Liverpool owner John Henry and Arsene Wenger have already expressed doubts over the effectiveness of FPP. Given the overall popularity of the sport and the still growing business of it all (no league or country has had the kind of new stadium boom that spearheaded the MLB, NBA and NFL to the top. Also, nobody has figured out how to maximize television and internet profits yet either, which is scary. There’s still billions to be made out there.), Henry’s states before that “clubs seem to be ignoring UEFA’s rules, which may be porous enough to enable clubs to say that the trend of huge losses is positive and therefore be exempt from any meaningful sanctions.” Wenger added that clubs aren’t doing enough now to cut wage bills in time for 2013: “I cannot see it when the wage bill is bigger than the turnover. Frankly, that cannot happen in one year.” Basically, clubs will continue to give FPP the finger until UEFA decides to grow some balls and take real action.

But only clubs that participate in UEFA’s competitions would be subject to FPP—it wouldn’t stop another Man City from being born. Any billionaire can still take a mid-table side, pump hundreds of millions into the squad, and turn them into a juggernaut. While FPP has the potential to curb spending for the current big clubs, it does nothing to account for any future giants.

So outside of the Big Three and Liverpool, Arsenal, Tottenham, and for now, Newcastle, what chance do the other 13 clubs have in the EPL? They have no hope of even nabbing a Europa League spot, and for the clubs that are good enough to not be in relegation danger, the only real joys come out of the occasional upset win. Given the upgrades some teams have made this year, however, those upsets might be plentiful. Sunderland have spent nearly £30 million on Louis Saha, Steven Fletcher, and Adam Johnson: two proven EPL strikers and a City misfit who can be one of the best wingers in the league on his day. Swansea City have flipped the Joe Allen and Brendan Rodgers fees into Michu, Ki Sung-Yueng, Kyle Bartley, and Chico. After two weeks, they’ve led the league in scoring. Everton have also had an early ray of hope, with former £15 million signing Marouane Fellaini scoring two goals, including one in a win over United.

With three legitimate title contenders and a whole host of teams that can grab points against them on any given day, this title race and Champions League race should be the tightest in years. Who’s going to deliver the kill shot this year? Well whoever spends the most money, of course.

I might have been a Fall Out Boy fan in my middle school years.

My table prediction:
1) Manchester City
2) Manchester United
3) Chelsea
4) Arsenal
5) Liverpool
6) Newcastle
7) Tottenham
8) Everton
9) Swansea City
10) Sunderland
11) West Bromwich Albion
12) Fulham
13) Aston Villa
14) Stoke City
15) Queens Park Rangers
16) West Ham United
17) Southampton
18) Wigan Athletic
19) Reading
20) Norwich City

Table projections based on TPI values simulated 10,000 times. (The value of teams based on transfer fees as of August 17th were used as input in a predictive model. Data using fees from 8/17-8/31 isn’t available yet.) As you can see in the far right column, there’s no clear cut 3rd or 4th place team. It’s that tight between teams going for the title and teams going for 4th. Via Zach Slaton for Forbes.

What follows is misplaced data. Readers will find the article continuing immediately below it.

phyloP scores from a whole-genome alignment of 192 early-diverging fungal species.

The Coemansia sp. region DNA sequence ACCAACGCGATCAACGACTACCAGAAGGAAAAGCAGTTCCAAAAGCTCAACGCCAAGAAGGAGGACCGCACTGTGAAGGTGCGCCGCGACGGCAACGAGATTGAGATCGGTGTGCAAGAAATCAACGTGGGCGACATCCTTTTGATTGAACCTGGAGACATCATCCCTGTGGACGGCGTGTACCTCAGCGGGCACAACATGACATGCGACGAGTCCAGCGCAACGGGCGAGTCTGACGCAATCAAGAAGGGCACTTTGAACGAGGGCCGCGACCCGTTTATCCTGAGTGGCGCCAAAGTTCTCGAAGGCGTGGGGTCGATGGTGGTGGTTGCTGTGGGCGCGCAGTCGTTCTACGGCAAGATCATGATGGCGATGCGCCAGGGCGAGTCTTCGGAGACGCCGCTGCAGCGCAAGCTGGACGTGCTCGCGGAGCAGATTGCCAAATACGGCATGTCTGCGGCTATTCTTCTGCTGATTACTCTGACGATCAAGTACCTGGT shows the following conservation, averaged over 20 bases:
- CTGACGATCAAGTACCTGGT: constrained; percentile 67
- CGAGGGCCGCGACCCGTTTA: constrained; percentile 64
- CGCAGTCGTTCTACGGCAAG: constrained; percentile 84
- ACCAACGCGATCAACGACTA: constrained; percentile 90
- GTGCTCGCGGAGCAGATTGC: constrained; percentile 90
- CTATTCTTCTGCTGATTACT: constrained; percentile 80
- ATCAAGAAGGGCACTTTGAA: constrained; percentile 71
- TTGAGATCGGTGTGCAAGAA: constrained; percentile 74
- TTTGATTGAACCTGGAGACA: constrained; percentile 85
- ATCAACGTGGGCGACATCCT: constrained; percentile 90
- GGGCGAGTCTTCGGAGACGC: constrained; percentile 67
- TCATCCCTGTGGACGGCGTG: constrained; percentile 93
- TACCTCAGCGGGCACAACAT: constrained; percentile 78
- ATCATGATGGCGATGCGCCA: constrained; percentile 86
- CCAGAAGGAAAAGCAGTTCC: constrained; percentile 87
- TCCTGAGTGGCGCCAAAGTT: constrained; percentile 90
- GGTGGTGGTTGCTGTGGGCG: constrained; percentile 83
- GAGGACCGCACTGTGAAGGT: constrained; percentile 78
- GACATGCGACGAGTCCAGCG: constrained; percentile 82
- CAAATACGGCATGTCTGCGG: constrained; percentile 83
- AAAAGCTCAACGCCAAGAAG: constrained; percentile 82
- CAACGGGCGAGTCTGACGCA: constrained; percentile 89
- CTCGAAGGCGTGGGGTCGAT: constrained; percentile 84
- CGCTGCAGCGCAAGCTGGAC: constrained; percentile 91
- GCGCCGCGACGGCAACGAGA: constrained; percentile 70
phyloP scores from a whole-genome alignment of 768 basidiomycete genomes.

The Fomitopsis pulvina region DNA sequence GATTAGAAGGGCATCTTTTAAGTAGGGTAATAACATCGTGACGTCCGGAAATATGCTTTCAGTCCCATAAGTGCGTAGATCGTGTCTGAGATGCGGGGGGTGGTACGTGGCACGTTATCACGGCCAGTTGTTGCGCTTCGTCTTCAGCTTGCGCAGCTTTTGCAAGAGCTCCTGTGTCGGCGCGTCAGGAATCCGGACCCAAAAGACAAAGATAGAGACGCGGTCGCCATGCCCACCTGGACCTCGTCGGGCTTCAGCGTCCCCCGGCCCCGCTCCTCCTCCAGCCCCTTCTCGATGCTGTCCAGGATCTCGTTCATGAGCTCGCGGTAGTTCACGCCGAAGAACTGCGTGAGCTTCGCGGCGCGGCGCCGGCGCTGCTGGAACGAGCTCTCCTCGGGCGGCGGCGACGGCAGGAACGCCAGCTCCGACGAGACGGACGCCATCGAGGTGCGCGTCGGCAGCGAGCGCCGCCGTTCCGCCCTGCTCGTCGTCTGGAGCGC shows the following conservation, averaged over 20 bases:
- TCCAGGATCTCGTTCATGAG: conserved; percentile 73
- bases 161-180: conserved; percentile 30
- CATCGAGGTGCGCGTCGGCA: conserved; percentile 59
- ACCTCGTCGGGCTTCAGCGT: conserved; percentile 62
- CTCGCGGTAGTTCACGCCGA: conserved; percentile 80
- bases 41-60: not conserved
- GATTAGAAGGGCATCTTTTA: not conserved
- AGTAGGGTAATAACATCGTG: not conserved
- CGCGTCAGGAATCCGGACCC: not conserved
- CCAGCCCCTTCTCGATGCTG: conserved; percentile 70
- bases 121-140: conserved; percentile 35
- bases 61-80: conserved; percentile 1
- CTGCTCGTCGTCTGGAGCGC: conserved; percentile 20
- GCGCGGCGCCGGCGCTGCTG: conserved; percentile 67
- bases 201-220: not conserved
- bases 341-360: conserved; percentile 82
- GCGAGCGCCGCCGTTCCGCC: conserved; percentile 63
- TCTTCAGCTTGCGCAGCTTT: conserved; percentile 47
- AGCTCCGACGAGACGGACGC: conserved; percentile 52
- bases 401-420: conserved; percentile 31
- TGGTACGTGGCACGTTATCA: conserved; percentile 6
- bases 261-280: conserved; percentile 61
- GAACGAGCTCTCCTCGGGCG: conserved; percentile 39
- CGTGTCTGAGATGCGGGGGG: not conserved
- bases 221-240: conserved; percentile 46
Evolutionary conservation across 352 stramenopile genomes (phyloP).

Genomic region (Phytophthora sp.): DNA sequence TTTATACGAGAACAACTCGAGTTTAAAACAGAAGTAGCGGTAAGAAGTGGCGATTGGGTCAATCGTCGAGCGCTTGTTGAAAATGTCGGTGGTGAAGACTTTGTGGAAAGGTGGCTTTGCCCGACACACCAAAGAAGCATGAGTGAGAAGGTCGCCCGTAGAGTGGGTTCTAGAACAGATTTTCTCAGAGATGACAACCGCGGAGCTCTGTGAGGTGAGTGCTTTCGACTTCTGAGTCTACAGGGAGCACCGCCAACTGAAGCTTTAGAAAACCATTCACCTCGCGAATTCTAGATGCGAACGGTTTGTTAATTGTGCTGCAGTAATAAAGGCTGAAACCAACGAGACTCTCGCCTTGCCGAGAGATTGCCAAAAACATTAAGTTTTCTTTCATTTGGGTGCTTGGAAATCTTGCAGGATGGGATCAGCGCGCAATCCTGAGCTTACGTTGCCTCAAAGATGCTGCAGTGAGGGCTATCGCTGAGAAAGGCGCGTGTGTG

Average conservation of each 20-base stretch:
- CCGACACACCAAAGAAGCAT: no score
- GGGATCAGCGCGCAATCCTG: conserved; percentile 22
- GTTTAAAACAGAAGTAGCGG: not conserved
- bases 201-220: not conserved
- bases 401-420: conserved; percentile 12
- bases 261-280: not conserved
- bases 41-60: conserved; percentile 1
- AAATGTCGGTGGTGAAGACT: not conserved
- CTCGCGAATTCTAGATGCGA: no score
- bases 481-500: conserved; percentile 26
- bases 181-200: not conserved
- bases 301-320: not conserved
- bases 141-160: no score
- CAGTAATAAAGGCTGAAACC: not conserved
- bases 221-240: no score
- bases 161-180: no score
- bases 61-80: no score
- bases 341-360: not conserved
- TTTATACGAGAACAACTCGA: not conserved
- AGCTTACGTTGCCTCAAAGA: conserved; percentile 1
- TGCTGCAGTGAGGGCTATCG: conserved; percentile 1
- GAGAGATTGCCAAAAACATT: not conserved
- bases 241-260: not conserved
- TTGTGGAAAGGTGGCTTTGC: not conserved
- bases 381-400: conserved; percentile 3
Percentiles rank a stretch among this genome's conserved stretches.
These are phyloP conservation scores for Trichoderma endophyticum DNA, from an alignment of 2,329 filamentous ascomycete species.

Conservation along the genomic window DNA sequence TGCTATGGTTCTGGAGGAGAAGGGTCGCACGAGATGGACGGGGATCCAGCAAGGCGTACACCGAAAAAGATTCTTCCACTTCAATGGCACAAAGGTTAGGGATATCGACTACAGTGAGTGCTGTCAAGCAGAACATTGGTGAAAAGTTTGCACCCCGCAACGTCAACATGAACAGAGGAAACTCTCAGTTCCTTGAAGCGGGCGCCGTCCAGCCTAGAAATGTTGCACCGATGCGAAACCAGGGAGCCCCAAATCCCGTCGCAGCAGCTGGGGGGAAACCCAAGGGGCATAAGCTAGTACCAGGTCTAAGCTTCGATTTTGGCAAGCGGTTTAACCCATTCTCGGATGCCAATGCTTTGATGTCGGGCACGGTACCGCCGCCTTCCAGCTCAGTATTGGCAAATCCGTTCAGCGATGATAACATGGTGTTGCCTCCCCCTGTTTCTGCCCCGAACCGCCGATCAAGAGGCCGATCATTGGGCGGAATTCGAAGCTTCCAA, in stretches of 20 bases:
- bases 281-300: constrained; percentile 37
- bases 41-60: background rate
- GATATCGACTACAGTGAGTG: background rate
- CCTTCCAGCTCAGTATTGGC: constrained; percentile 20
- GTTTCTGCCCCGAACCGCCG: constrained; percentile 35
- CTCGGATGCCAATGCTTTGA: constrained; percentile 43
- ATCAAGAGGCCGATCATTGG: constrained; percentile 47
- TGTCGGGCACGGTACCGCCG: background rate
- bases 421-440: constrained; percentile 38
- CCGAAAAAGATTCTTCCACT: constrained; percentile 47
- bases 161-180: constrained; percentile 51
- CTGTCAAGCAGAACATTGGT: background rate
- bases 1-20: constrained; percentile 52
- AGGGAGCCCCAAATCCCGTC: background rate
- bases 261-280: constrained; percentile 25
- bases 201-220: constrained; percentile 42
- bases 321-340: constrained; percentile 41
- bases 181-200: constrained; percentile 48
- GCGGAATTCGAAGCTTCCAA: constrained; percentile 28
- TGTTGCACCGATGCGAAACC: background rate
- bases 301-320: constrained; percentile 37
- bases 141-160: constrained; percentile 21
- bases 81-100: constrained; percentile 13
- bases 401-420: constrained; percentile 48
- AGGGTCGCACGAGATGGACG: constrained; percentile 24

Click to enlarge.

Follow Justin on Twitter @jblock49

EPL Recap Week 1: “It’s a Marathon, Not a Sprint!”

With the opening weekend of the English Premier League season behind us, it’s worth noting that the League Table is going to look very different in May compared to how it looks now. Yes, some teams got some very good results, while others faltered or disappointed. But it’s worth noting that this is a marathon of a competition, and even if you win big in your opening match, you could still play like shit in your next 37 matches and get relegated. The tortoise always wins over the hare.

There are two perfect quotes in my opinion to describe the Premier League. Both of them come from Brian Clough, who won the Football League with Derby County and Nottingham Forest back in the 1970s. When Clough was being interviewed by the BBC’s John Motson, he was asked what Nottingham Forest’s priorities were for the upcoming season, given that they were defending the European Cup and seen as favorites in contention for the Football League, FA Cup, and League Cup. Clough responded in a rather bold and hilarious manner:

“The Football League, always has been and always will be (our top priority). I would gladly go out of the European Cup, the Football League Cup, and the FA Cup, which we’re not even in yet. I would gladly go out of all of them tomorrow if you could guarantee me winning the Football League.”

John Motson quickly asked why Clough felt so strongly about the Football League being his top priority. Clough responded in a rather harsh manner yet again, but he did so with a lot of insight, making it clear how tough it really is to win a League Championship:

“Because that (the Football League) is the one that you have to have every single aspect of football management about you to win it. You’ve got to have endurance, you’ve got to have talent, you’ve got to be a little bit daft, you’ve got to have strength, psychology, you name it, and of course, you’ve got to have very good players, but it’s a real endurance battle over nine or ten months.”

That’s what makes this competition so special in my opinion. You could have the talent to win against the best teams in the league on your day, but over the course of nine or ten months, all of your results will be averaged out by the strength of your overall playing squad and how you’ve done throughout the season. To win the football league is an accomplishment that isn’t taken lightly. It’s always deserved by the winners. You can’t call it a fluke. Maybe injuries play a part, but it’s the responsibility of the team to keep playing and to ensure that the injuries don’t effect the results too much.